I attended the Communicating Reproduction conference in Cambridge last week: a very good if also very intense and concentrated event. I liked the set-up - precirculated papers, hour-long sessions, speakers given 10 mins to present an overview of their paper, two discussants (at least one specialising in an entirely different period to the paper!) and then general discussion, which was very enthusiastic and animated.
The papers covered a very wide chronological range - from the middle ages to the C21st edition of the photographs of Lennart Nilsson's famous foetus photographs A Child Is Born - and different modes of communication, including the cinematic (there was a showing of the 1960s German sex education film Helga, though unfortunately a subtitled version had proved impossible to procure). It became clear that reproduction featured in numerous genres and indeed texts on reproduction not only mixed up genres (as was noted in the discussion after Helga) but could shift from genre to genre according to the particular context within which they were read and who was doing the reading, so that a text which might be appropriate and instructive in a single-sex group might be positively pornographic 'forbidden knowledge' in solitary reading by an individual of different gender.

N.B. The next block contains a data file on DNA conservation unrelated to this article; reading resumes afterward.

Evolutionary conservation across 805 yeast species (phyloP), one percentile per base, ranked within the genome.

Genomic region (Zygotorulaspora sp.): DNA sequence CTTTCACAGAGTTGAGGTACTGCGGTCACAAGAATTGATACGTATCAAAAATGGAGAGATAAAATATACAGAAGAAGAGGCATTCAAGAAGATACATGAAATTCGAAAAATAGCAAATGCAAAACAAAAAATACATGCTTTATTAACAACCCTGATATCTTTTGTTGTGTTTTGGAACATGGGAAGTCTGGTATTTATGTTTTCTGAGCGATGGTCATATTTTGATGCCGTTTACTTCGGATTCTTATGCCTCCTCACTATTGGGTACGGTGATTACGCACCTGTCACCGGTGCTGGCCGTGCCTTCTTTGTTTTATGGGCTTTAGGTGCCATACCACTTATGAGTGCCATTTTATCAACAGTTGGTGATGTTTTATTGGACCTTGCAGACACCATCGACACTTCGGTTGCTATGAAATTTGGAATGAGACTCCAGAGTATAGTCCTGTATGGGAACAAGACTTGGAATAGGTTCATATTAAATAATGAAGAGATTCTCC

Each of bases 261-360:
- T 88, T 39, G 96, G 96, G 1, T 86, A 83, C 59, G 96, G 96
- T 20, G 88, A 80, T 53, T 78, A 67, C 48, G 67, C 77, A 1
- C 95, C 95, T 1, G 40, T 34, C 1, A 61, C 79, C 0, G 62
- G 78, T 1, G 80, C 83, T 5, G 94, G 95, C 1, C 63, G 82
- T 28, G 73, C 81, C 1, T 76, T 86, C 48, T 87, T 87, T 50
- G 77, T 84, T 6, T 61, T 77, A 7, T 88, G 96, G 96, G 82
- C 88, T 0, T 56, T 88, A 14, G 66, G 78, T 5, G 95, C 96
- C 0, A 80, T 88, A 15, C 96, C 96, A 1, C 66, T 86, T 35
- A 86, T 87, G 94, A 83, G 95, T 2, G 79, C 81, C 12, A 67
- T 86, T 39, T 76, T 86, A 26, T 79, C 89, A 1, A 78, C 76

Occasionally one would have liked more sense of how the topics of discussion were formed in a wider circulation of communication (I particularly wondered whether the 1970s 'home birth' movement had any interaction with the British natural childbirth movement that had emerged almost two decades previously, or with e.g. the Dutch system in which home-based, midwife-attended childbirth had never really gone away).
Participants also had an opportunity to see the Books and Babies exhibition in Cambridge University Library at a conference reception, at which conversation and discussion continued to be very lively, and continued over a conference dinner in the well-chosen Riceboat Keralan restaurant.